Defending Against Requests for Taking Depositions of Apex Witnesses
An “Apex Witness” is the person that sits at the highest level of a large organization, such as the Chairman of the Board, President of the Company, or Chief Executive Order. Most courts throughout the country recognize that deposition notices directed at an official at the apex of a company creates tremendous potential for abuse or harassment. Celerity, Inc. v. Ultra Cleaning Holding, Inc., 2007 WL 205067 (N.D. Cal. 2007). As such, it is prudent to file a Motion for Protective Order to prevent the deposition of the apex witness, especially when it is clear that there are other less intrusive means of obtaining the same discovery.
A generalized claim that a “corporate president has ultimate responsibility for all corporate decisions or has knowledge of corporate policy is insufficient to establish that the corporate president has unique or superior knowledge of discoverable information.” In re El Paso Healthcare System, 969 S.W.2d 68, 74 (Tex. Ct. App. 1998). The Court in AMR Corp. v. Enlow, 926 S.W. 2d 640, 644 (Tex. App. 1996) has held “testimony that a chairman of the board would have ultimate authority over any policy by virtue of his position is nothing more than a simply recognition that the highest-ranking corporate officer of a corporation has ultimate responsibility for all corporate decisions.”
When determining whether to allow an apex deposition, the Court should consider the following:
(1) Whether or not the high-level deponent has unique, first-hand, non-repetitive knowledge of the facts at issue in the case; and
(2) Whether the party seeking the deposition has exhausted other less intrusive discovery methods, such as Interrogatories and Depositions of lower level employees.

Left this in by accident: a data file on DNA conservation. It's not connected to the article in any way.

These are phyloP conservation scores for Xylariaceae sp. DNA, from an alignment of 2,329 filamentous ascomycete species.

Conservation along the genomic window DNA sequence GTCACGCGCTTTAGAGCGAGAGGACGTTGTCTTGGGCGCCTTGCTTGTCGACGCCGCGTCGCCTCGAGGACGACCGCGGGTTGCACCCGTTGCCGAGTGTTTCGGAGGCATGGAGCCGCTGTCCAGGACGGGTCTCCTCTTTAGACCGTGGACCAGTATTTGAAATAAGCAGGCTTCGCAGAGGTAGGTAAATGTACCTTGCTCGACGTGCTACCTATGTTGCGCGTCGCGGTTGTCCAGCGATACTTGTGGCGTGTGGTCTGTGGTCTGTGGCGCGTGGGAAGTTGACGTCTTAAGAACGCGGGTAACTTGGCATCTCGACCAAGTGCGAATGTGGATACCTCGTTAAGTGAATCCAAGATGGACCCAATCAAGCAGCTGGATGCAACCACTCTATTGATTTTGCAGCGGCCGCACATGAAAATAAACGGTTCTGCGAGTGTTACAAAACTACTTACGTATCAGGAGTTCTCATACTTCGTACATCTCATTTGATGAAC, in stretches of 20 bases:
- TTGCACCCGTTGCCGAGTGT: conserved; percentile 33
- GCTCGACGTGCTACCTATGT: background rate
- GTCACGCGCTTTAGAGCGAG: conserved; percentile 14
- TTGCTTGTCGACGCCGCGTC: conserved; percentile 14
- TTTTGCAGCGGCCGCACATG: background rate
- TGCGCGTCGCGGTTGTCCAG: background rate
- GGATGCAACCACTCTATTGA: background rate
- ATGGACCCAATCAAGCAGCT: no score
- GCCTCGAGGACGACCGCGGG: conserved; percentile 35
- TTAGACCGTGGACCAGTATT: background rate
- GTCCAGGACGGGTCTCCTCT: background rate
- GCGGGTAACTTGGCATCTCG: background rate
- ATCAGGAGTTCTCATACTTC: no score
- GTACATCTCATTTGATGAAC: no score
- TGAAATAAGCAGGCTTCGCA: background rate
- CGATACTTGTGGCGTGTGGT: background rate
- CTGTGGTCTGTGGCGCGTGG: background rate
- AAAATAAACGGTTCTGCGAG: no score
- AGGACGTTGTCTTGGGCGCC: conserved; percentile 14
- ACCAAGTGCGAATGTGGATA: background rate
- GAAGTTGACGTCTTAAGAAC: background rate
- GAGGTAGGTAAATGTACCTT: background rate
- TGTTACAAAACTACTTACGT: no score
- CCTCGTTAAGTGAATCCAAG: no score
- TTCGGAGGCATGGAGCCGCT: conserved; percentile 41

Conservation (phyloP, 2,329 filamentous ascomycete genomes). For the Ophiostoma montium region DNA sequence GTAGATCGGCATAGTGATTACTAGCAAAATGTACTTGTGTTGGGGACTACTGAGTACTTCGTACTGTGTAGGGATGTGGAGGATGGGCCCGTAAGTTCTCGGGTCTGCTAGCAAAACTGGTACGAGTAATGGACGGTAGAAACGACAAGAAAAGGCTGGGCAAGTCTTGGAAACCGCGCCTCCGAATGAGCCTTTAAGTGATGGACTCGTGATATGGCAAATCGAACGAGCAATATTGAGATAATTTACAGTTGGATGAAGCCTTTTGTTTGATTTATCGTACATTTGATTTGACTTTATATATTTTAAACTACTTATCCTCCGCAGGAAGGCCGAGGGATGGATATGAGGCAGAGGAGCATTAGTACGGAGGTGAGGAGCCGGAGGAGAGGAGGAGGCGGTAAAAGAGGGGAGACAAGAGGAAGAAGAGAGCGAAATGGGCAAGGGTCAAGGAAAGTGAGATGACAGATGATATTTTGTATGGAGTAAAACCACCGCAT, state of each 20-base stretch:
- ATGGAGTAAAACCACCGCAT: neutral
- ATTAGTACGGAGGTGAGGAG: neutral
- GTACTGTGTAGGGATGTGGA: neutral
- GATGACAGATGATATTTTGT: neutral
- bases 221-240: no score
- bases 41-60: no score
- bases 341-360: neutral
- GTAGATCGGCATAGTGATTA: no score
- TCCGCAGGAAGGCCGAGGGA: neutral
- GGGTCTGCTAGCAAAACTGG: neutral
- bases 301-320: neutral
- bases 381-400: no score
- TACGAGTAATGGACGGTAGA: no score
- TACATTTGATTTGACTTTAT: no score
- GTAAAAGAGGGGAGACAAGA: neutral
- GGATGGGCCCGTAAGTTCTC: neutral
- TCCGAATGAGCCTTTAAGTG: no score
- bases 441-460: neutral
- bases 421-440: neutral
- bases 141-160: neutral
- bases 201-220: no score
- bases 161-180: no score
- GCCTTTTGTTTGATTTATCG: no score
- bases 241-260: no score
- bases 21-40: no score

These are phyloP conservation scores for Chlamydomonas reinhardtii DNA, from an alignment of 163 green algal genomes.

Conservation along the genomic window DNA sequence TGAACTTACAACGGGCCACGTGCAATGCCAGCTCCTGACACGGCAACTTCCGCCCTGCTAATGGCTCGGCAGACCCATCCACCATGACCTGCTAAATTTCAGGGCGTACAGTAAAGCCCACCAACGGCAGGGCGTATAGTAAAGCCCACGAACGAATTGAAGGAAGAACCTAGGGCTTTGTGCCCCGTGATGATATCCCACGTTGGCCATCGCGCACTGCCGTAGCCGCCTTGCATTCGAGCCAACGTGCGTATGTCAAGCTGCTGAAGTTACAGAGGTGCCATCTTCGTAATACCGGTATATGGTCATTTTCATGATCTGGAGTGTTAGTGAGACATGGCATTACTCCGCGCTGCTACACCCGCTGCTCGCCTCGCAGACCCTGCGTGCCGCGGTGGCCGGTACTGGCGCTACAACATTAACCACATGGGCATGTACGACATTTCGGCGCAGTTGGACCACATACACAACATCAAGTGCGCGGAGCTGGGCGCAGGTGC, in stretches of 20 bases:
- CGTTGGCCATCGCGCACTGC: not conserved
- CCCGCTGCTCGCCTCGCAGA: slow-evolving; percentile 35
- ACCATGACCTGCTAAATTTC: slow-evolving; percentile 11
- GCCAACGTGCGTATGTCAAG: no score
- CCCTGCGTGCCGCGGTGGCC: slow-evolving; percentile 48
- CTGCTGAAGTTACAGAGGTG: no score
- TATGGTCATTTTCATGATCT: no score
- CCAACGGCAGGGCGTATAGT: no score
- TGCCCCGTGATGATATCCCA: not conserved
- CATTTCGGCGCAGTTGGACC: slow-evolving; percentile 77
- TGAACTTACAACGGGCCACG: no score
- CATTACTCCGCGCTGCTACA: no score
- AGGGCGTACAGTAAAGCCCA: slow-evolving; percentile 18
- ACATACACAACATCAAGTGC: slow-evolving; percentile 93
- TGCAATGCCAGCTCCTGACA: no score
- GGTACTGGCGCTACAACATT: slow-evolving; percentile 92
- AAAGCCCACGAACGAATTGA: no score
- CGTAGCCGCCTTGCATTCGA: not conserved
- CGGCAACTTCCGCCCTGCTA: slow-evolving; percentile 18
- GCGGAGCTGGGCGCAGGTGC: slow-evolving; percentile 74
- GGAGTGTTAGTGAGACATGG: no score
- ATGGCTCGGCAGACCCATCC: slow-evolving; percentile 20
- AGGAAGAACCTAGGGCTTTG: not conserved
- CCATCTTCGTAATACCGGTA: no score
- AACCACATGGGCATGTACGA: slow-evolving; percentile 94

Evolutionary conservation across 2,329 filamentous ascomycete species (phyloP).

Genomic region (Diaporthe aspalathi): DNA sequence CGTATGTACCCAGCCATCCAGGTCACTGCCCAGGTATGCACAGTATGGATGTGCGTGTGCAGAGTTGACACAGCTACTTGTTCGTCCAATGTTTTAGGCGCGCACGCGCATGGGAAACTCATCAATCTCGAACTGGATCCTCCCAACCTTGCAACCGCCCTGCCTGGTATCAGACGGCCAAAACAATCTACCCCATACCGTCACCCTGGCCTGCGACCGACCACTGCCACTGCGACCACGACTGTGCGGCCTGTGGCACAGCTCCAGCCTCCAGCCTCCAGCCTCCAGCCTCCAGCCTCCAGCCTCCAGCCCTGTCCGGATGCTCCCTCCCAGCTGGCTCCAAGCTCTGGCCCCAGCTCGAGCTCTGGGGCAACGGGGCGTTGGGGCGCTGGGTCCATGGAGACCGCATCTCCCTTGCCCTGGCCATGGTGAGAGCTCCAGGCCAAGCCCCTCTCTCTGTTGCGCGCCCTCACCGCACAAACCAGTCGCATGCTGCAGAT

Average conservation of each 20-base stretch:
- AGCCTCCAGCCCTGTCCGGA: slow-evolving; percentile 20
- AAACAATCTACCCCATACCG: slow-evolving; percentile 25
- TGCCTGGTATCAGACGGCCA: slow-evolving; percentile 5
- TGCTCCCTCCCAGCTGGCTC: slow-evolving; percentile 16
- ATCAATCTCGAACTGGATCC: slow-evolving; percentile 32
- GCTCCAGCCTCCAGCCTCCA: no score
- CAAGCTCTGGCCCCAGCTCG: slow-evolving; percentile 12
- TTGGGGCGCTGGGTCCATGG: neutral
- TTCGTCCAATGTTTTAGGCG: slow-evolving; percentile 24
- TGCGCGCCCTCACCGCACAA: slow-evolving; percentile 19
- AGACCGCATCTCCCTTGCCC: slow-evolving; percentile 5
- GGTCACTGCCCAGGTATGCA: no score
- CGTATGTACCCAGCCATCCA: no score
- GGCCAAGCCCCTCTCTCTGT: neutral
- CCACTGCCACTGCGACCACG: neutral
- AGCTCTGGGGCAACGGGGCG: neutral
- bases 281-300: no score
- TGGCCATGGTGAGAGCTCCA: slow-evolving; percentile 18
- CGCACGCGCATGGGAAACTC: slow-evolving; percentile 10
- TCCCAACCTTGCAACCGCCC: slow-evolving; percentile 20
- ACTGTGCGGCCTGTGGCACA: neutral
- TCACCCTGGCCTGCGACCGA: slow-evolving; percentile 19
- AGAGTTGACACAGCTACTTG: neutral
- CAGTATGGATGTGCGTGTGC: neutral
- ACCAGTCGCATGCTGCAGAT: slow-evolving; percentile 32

Affinity Labs of Texas v. Apple, Inc., 2011 WL 205067 (N.D. Cal. 2011).
In our practice, Kring & Chung has successfully suppressed requests for depositions of apex level employees by the filing of a Motion for Protective Order. This shifts the burden to the requesting party to demonstrate to the Court why the deposition of the high-level official is necessary, that the high-level individual has unique knowledge, and why the evidence cannot be obtained through less intrusive means. One added benefit is that if the requesting party is forced to oppose a Motion for Protective Order, the motivations for the deposition will be revealed.
In defense of the Motion, reasonable alternatives should be provided such as offering the deposition of lower level employees who may actually have more knowledge of the facts and issues at hand. Offering a reasonable solution should work to increase the odds that the Court will grant the Protective Order.
Merielle Enriquez is a Partner with Kring & Chung, LLP‘s Las Vegas, NV office. She can be reached at 702-260-9500 or menriquezat-sign kringandchung DOT com